A new opportunity in reproductive technology has recently appeared in the news: uterine transplantation—referred to in the lay press as “womb transplants.” The experimental procedure was performed on 9 Swedish women in 2012 using live donors; they will soon be trying to conceive. The UK is preparing to follow suit using cadaveric donors. And not to be outdone, the Cleveland Clinic recently announced in a physician newsletter that one of their transplant surgeons is hoping to do the same, if the “ethical, procedural, and financial hurdles can be overcome.”
The accepted indications for uterine transplantation are loss of a uterus due to cervical cancer or Mayer-Rokitansky-Kuster-Hauser syndrome. MRKH is a congenital condition in which the uterus, cervix, and/or vagina are congenitally absent or underdeveloped and is commonly associated with renal abnormalities. It affects approximately 1 in 4500 female infants in the US who have a normal 46XX chromosomal complement and, as adults, have normally functioning ovaries. No definitive genetic cause has been identified.
On the surface, uterine transplantation appears to be a beneficial and hopeful procedure, one that would allow women to bear children who could not do so otherwise; and it would do so without the depersonalized use of artificial wombs (still on the drawing board) or the legal conundrum of surrogacy. It has, no doubt, raised the hopes of many women. But there are ethical concerns surrounding the current experimental risks of the procedure as well as looming issues with regard to costs and resource allocation.
Of primary concern is the ethic of human experimentation for a non-life-threatening condition (Jon Holmlund may have to weigh in here). Despite years of animal experimentation, to date there have been no successful pregnancies in primate models. In light of this fact, the first human uterine transplant was attempted in Saudi Arabia in 2000, but ended in a hysterectomy within 3 months due to thrombosis of the anastomosis. Turkey has also attempted one cadaveric transplant; the woman later conceived but miscarried. As one surgeon from Sweden stated, “This is a new kind of surgery. We have no text books to look at.” The transplant surgeon from the Cleveland Clinic concurred noting that they are “patching” together information from each animal trial in order to proceed with human clinical trials. Is such human experimentation legitimate? While human experimentation may be a necessary evil when life-threatening conditions are involved, it seems difficult to justify when the issue being addressed is not a “life-threatening” but a “life-enhancing” one.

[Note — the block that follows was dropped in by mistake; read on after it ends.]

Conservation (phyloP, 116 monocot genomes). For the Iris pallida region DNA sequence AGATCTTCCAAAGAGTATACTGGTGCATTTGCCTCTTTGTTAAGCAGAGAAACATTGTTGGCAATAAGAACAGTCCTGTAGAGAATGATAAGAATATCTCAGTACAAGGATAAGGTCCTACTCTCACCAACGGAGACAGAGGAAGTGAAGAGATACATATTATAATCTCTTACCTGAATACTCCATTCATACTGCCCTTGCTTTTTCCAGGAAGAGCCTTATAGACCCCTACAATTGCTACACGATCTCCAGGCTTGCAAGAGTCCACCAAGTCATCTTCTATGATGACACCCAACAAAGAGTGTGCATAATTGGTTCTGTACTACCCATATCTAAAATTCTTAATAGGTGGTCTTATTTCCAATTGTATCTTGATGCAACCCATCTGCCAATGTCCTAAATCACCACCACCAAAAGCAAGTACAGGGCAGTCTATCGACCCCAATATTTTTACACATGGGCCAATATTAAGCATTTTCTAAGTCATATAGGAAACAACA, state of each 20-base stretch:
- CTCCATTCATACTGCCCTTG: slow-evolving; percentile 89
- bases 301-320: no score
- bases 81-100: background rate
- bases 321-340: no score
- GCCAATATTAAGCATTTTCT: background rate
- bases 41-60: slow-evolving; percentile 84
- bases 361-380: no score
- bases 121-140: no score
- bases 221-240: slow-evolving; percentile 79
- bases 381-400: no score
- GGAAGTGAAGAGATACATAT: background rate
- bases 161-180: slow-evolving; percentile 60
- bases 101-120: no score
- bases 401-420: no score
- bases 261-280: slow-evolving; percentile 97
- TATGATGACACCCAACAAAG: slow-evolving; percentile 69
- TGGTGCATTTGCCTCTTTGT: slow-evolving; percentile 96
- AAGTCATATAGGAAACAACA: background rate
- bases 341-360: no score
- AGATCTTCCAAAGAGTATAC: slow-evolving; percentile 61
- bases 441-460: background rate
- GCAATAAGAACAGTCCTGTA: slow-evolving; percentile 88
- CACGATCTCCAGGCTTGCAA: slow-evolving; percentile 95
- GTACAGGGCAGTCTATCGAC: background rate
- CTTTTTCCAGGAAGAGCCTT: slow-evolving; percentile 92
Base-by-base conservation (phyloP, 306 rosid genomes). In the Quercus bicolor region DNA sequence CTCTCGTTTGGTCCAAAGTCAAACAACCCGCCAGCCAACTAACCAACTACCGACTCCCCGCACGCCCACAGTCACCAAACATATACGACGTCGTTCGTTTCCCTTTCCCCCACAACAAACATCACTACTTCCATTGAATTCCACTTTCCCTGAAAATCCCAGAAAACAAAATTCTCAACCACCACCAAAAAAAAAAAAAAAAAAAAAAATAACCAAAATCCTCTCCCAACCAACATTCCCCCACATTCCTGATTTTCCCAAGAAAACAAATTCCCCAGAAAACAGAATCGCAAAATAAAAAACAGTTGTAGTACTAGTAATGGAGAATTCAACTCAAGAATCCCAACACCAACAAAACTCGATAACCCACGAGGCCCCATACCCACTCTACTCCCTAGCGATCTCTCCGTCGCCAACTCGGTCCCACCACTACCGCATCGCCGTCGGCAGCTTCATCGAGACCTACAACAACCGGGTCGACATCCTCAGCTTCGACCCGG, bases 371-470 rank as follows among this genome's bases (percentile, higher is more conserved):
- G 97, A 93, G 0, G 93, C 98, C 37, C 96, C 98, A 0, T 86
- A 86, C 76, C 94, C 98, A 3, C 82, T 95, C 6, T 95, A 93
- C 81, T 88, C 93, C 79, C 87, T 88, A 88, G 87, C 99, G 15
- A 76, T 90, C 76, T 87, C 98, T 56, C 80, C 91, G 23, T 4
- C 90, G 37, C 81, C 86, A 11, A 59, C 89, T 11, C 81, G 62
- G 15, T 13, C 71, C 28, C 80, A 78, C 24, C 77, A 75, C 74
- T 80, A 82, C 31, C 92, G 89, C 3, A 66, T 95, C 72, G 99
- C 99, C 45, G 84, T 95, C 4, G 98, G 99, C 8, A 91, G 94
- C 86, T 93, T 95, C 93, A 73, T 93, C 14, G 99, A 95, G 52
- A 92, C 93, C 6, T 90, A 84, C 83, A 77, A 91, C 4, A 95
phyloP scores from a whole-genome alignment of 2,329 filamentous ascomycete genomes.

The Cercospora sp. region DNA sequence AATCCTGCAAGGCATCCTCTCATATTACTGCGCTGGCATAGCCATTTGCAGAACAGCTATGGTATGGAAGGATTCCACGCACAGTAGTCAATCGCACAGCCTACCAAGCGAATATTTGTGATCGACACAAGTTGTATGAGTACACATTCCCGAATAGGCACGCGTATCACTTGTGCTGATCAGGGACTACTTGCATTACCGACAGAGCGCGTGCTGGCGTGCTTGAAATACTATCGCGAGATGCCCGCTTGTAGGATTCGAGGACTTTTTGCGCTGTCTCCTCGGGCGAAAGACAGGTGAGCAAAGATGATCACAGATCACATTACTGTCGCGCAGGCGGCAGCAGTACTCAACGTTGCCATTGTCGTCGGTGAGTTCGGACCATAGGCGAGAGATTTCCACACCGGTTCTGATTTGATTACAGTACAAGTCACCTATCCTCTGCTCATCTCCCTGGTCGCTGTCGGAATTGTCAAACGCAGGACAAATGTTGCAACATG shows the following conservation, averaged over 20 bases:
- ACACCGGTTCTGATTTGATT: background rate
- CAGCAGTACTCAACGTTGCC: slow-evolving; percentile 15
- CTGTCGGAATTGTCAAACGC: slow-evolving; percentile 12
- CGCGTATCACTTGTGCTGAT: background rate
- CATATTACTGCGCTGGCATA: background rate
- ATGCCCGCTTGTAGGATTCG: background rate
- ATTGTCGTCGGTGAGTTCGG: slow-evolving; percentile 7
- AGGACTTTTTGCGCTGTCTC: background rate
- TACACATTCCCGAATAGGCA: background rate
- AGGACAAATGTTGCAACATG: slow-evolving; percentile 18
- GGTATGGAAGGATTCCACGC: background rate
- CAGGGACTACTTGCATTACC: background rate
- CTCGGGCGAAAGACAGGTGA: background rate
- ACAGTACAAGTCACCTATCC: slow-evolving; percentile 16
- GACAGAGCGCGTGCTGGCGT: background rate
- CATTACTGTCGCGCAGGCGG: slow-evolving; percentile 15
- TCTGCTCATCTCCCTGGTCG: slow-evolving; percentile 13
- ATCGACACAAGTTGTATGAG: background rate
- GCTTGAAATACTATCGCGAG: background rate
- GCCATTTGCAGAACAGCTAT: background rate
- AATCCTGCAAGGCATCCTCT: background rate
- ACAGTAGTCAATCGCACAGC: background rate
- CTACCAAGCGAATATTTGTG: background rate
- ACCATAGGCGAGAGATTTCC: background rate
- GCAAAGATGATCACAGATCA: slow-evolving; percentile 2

According to the U.S. Dept. of Health and Human Services, in order to approve research on human subjects, Institutional Review Boards that oversee research protocols must determine that “risks to subjects are minimized by using procedures already being performed for diagnostic or therapeutic purposes,” and that “risks are reasonable in relations to the anticipated benefits.” But the question remains: who decides?